Zinfandel, California. Its origins have been traced via DNA profiling back to Croatia, and in Puglia a grape called Primitivo seems to be nearly identical. But Zinfandel today is as Californian as Lake Tahoe, the Beach Boys and the Golden Gate Bridge. Some of the oldest grape vines on earth are the Zin vines planted in the Sierra foothills—prime cycling country, if I may add—during the era of the Gold Rush, 150-plus years ago. The Vineyard 1869 Zinfandel from Scott Harvey Wines is one such taste of history, as is the Old Vine 1867 Zinfandel from Deaver Vineyards. Besides historical value, Zinfandel is one of the most distinctive and charismatic of red wines. It is often crisp and sharp, tart like raspberries and spicy as black pepper—but there was a short chapter of history when "Zin" was mostly pink, sticky and sweet. Ugh. Called "white Zinfandel," this cheap and nasty stuff still can be found at $4 a bottle, though Zin-heavy wineries like Ravenswood in Sonoma County have helped dispel its popularity. Today, Zinfandel—the red kind—is wildly popular and is the featured star of the world's largest single-variety wine tasting in the world, the annual "ZAP festival" in San Francisco.
Port, Douro Valley of Portugal. Beginning in the late 1600s, political squabbles between the British and the French led to a halt of trade between the nations, and the British, as thirsty a tribe as any, had suddenly lost their most important connection in the latitudes of winemaking. So they turned to humble Portugal, which for centuries had been fermenting grapes mostly for its own use. Exports began, and often the shippers dumped into the barrels a healthy shot of clear brandy to preserve the wine at sea. The British gained a taste for this fortified wine, and so was born the sweet and strong drink we call Port. Today, "Port-style" wines are made worldwide (a winery in Madera, California makes one called Starboard—get it?), but the real thing legally can only be made in the Douro River valley. At least one cycle-touring company of the area, Blue Coast Bikes, sends clients on a six-day bike ride through this rugged region, visiting wineries and tasting the many varieties of Port, which include ruby, white, vintage and—my favorite—tawny. People who visit Portugal on a liquor kick should keep their eyes out for aguardente, the local high-octane booze that jokers sometimes like to serve to unwitting tourists who, fresh off a bicycle in the hot sun, lunge for the stuff thinking it's water.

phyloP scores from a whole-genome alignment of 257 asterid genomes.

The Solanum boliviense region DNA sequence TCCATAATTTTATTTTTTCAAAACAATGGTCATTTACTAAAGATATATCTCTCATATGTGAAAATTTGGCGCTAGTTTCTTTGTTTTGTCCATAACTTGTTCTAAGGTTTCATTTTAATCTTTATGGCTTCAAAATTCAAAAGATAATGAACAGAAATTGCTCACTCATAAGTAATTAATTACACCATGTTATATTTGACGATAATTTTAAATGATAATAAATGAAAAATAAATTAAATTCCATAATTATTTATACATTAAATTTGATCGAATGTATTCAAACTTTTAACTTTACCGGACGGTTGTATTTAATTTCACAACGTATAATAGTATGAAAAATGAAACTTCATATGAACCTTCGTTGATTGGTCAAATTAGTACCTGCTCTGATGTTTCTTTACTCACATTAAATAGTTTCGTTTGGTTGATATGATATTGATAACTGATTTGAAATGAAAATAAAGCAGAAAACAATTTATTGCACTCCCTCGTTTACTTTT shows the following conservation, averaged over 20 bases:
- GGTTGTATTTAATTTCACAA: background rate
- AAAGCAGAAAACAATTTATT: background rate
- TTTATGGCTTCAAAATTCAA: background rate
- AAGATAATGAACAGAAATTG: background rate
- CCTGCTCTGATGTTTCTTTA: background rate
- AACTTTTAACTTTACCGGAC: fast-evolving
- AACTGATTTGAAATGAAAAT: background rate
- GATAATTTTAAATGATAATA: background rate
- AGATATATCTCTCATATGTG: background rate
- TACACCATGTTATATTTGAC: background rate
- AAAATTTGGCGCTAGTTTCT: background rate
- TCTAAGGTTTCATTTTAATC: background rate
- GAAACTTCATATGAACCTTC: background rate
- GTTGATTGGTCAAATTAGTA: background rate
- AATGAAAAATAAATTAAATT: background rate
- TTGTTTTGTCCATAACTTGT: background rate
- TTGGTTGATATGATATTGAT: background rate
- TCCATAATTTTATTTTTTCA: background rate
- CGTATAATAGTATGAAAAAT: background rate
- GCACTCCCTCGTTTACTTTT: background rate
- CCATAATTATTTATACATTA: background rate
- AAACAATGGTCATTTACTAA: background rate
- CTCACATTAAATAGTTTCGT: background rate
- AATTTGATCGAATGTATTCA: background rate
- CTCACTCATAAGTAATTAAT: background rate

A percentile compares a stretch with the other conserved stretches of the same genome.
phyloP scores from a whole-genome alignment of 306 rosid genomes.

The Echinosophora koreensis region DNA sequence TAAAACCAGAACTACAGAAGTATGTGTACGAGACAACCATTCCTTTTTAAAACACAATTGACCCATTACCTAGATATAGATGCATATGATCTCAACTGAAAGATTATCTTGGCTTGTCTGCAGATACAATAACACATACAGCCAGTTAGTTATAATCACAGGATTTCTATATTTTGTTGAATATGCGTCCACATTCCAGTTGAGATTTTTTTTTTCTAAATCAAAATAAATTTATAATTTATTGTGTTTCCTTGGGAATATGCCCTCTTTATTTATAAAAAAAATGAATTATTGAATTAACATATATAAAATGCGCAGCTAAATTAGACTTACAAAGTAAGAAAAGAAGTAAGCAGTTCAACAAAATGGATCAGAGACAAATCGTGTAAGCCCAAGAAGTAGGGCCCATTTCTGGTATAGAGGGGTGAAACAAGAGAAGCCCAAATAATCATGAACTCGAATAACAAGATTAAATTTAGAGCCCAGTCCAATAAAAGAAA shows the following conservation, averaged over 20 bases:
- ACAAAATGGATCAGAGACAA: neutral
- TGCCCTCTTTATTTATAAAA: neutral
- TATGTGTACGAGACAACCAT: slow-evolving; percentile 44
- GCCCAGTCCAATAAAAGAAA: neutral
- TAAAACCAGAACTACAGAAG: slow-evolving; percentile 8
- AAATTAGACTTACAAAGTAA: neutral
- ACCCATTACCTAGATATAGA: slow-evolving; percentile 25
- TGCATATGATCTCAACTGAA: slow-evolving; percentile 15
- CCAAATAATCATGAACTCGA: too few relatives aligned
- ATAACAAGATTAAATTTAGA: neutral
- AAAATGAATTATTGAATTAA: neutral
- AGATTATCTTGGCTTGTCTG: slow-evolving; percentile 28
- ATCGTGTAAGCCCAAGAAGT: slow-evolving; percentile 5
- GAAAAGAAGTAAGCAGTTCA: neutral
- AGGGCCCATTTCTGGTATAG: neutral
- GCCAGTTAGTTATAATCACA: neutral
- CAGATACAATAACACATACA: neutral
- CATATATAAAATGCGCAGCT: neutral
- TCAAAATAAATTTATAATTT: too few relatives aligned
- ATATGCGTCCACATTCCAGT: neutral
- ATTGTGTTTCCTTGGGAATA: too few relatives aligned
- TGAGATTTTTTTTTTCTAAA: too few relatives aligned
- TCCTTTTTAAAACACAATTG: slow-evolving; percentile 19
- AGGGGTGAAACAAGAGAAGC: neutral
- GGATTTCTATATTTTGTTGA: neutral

Still thirsty? Try ouzo in Greece, fenny in India, Madeira in Madeira, soju in Korea, pisco in Peru and raki in Turkey.
Oh, and about that glass of Zinfandel. I was wondering—can I just have tall pitcher of cold water?